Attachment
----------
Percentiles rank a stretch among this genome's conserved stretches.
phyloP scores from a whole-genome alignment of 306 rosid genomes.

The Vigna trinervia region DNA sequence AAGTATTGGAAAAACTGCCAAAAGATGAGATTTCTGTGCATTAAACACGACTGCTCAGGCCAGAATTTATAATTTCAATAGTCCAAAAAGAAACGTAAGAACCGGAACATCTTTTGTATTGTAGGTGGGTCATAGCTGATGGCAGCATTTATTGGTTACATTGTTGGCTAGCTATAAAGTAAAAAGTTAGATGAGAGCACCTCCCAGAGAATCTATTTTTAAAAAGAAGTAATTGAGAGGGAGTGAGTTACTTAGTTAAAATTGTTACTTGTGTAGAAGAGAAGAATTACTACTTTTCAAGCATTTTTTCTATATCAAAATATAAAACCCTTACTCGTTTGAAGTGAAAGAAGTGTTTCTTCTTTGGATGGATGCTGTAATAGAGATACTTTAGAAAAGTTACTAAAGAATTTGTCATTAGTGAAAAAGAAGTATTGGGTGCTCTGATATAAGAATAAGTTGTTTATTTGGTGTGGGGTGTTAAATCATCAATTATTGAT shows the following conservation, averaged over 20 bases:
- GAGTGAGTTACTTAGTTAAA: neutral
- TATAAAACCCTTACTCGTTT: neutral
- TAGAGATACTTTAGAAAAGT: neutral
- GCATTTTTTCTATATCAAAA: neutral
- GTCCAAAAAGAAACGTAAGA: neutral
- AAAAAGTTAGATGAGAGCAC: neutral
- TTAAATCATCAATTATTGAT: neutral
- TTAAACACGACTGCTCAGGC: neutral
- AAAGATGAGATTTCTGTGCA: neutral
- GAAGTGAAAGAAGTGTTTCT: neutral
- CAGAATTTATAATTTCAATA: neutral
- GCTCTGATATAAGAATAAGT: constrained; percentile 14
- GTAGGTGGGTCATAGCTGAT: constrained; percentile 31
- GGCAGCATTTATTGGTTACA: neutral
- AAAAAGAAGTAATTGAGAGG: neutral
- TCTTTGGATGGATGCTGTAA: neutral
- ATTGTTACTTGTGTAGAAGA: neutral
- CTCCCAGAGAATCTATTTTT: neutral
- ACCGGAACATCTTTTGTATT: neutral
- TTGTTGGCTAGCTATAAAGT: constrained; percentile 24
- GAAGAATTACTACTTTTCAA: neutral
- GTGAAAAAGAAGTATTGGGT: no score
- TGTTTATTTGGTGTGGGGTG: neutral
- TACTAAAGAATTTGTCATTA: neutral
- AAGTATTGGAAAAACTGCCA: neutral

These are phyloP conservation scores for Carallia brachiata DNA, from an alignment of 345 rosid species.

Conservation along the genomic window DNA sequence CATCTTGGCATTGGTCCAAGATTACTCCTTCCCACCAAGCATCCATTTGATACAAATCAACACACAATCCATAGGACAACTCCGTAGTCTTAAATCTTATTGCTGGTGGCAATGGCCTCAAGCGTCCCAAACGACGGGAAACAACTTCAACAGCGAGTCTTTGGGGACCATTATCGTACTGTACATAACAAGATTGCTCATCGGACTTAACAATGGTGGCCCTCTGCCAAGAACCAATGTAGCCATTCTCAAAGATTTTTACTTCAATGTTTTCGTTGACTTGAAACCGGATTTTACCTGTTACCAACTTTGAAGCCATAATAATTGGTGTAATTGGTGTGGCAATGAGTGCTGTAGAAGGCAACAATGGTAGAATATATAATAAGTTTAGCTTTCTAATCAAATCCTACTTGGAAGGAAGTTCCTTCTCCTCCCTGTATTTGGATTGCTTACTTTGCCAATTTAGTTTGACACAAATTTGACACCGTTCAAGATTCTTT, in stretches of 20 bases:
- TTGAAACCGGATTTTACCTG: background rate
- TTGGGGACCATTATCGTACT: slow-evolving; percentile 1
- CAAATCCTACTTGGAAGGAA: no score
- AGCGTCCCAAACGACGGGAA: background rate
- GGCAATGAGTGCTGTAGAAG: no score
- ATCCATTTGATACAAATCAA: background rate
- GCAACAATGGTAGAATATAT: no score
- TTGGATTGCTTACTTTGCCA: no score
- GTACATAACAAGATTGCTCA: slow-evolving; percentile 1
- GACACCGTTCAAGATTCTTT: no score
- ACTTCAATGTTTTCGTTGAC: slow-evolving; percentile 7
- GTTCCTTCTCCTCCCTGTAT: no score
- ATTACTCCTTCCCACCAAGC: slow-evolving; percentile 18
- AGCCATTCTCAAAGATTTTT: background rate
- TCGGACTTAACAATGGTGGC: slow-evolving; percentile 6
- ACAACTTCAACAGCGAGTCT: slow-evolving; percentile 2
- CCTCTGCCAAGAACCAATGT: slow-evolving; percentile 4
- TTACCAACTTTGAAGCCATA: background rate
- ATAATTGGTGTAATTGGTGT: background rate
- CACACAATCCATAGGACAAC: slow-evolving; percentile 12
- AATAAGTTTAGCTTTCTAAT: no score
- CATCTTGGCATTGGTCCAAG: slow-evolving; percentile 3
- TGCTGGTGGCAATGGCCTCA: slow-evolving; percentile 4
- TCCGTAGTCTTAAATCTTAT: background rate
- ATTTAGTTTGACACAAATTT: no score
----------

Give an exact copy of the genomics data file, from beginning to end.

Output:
Percentiles rank a stretch among this genome's conserved stretches.
phyloP scores from a whole-genome alignment of 306 rosid genomes.

The Vigna trinervia region DNA sequence AAGTATTGGAAAAACTGCCAAAAGATGAGATTTCTGTGCATTAAACACGACTGCTCAGGCCAGAATTTATAATTTCAATAGTCCAAAAAGAAACGTAAGAACCGGAACATCTTTTGTATTGTAGGTGGGTCATAGCTGATGGCAGCATTTATTGGTTACATTGTTGGCTAGCTATAAAGTAAAAAGTTAGATGAGAGCACCTCCCAGAGAATCTATTTTTAAAAAGAAGTAATTGAGAGGGAGTGAGTTACTTAGTTAAAATTGTTACTTGTGTAGAAGAGAAGAATTACTACTTTTCAAGCATTTTTTCTATATCAAAATATAAAACCCTTACTCGTTTGAAGTGAAAGAAGTGTTTCTTCTTTGGATGGATGCTGTAATAGAGATACTTTAGAAAAGTTACTAAAGAATTTGTCATTAGTGAAAAAGAAGTATTGGGTGCTCTGATATAAGAATAAGTTGTTTATTTGGTGTGGGGTGTTAAATCATCAATTATTGAT shows the following conservation, averaged over 20 bases:
- GAGTGAGTTACTTAGTTAAA: neutral
- TATAAAACCCTTACTCGTTT: neutral
- TAGAGATACTTTAGAAAAGT: neutral
- GCATTTTTTCTATATCAAAA: neutral
- GTCCAAAAAGAAACGTAAGA: neutral
- AAAAAGTTAGATGAGAGCAC: neutral
- TTAAATCATCAATTATTGAT: neutral
- TTAAACACGACTGCTCAGGC: neutral
- AAAGATGAGATTTCTGTGCA: neutral
- GAAGTGAAAGAAGTGTTTCT: neutral
- CAGAATTTATAATTTCAATA: neutral
- GCTCTGATATAAGAATAAGT: constrained; percentile 14
- GTAGGTGGGTCATAGCTGAT: constrained; percentile 31
- GGCAGCATTTATTGGTTACA: neutral
- AAAAAGAAGTAATTGAGAGG: neutral
- TCTTTGGATGGATGCTGTAA: neutral
- ATTGTTACTTGTGTAGAAGA: neutral
- CTCCCAGAGAATCTATTTTT: neutral
- ACCGGAACATCTTTTGTATT: neutral
- TTGTTGGCTAGCTATAAAGT: constrained; percentile 24
- GAAGAATTACTACTTTTCAA: neutral
- GTGAAAAAGAAGTATTGGGT: no score
- TGTTTATTTGGTGTGGGGTG: neutral
- TACTAAAGAATTTGTCATTA: neutral
- AAGTATTGGAAAAACTGCCA: neutral

These are phyloP conservation scores for Carallia brachiata DNA, from an alignment of 345 rosid species.

Conservation along the genomic window DNA sequence CATCTTGGCATTGGTCCAAGATTACTCCTTCCCACCAAGCATCCATTTGATACAAATCAACACACAATCCATAGGACAACTCCGTAGTCTTAAATCTTATTGCTGGTGGCAATGGCCTCAAGCGTCCCAAACGACGGGAAACAACTTCAACAGCGAGTCTTTGGGGACCATTATCGTACTGTACATAACAAGATTGCTCATCGGACTTAACAATGGTGGCCCTCTGCCAAGAACCAATGTAGCCATTCTCAAAGATTTTTACTTCAATGTTTTCGTTGACTTGAAACCGGATTTTACCTGTTACCAACTTTGAAGCCATAATAATTGGTGTAATTGGTGTGGCAATGAGTGCTGTAGAAGGCAACAATGGTAGAATATATAATAAGTTTAGCTTTCTAATCAAATCCTACTTGGAAGGAAGTTCCTTCTCCTCCCTGTATTTGGATTGCTTACTTTGCCAATTTAGTTTGACACAAATTTGACACCGTTCAAGATTCTTT, in stretches of 20 bases:
- TTGAAACCGGATTTTACCTG: background rate
- TTGGGGACCATTATCGTACT: slow-evolving; percentile 1
- CAAATCCTACTTGGAAGGAA: no score
- AGCGTCCCAAACGACGGGAA: background rate
- GGCAATGAGTGCTGTAGAAG: no score
- ATCCATTTGATACAAATCAA: background rate
- GCAACAATGGTAGAATATAT: no score
- TTGGATTGCTTACTTTGCCA: no score
- GTACATAACAAGATTGCTCA: slow-evolving; percentile 1
- GACACCGTTCAAGATTCTTT: no score
- ACTTCAATGTTTTCGTTGAC: slow-evolving; percentile 7
- GTTCCTTCTCCTCCCTGTAT: no score
- ATTACTCCTTCCCACCAAGC: slow-evolving; percentile 18
- AGCCATTCTCAAAGATTTTT: background rate
- TCGGACTTAACAATGGTGGC: slow-evolving; percentile 6
- ACAACTTCAACAGCGAGTCT: slow-evolving; percentile 2
- CCTCTGCCAAGAACCAATGT: slow-evolving; percentile 4
- TTACCAACTTTGAAGCCATA: background rate
- ATAATTGGTGTAATTGGTGT: background rate
- CACACAATCCATAGGACAAC: slow-evolving; percentile 12
- AATAAGTTTAGCTTTCTAAT: no score
- CATCTTGGCATTGGTCCAAG: slow-evolving; percentile 3
- TGCTGGTGGCAATGGCCTCA: slow-evolving; percentile 4
- TCCGTAGTCTTAAATCTTAT: background rate
- ATTTAGTTTGACACAAATTT: no score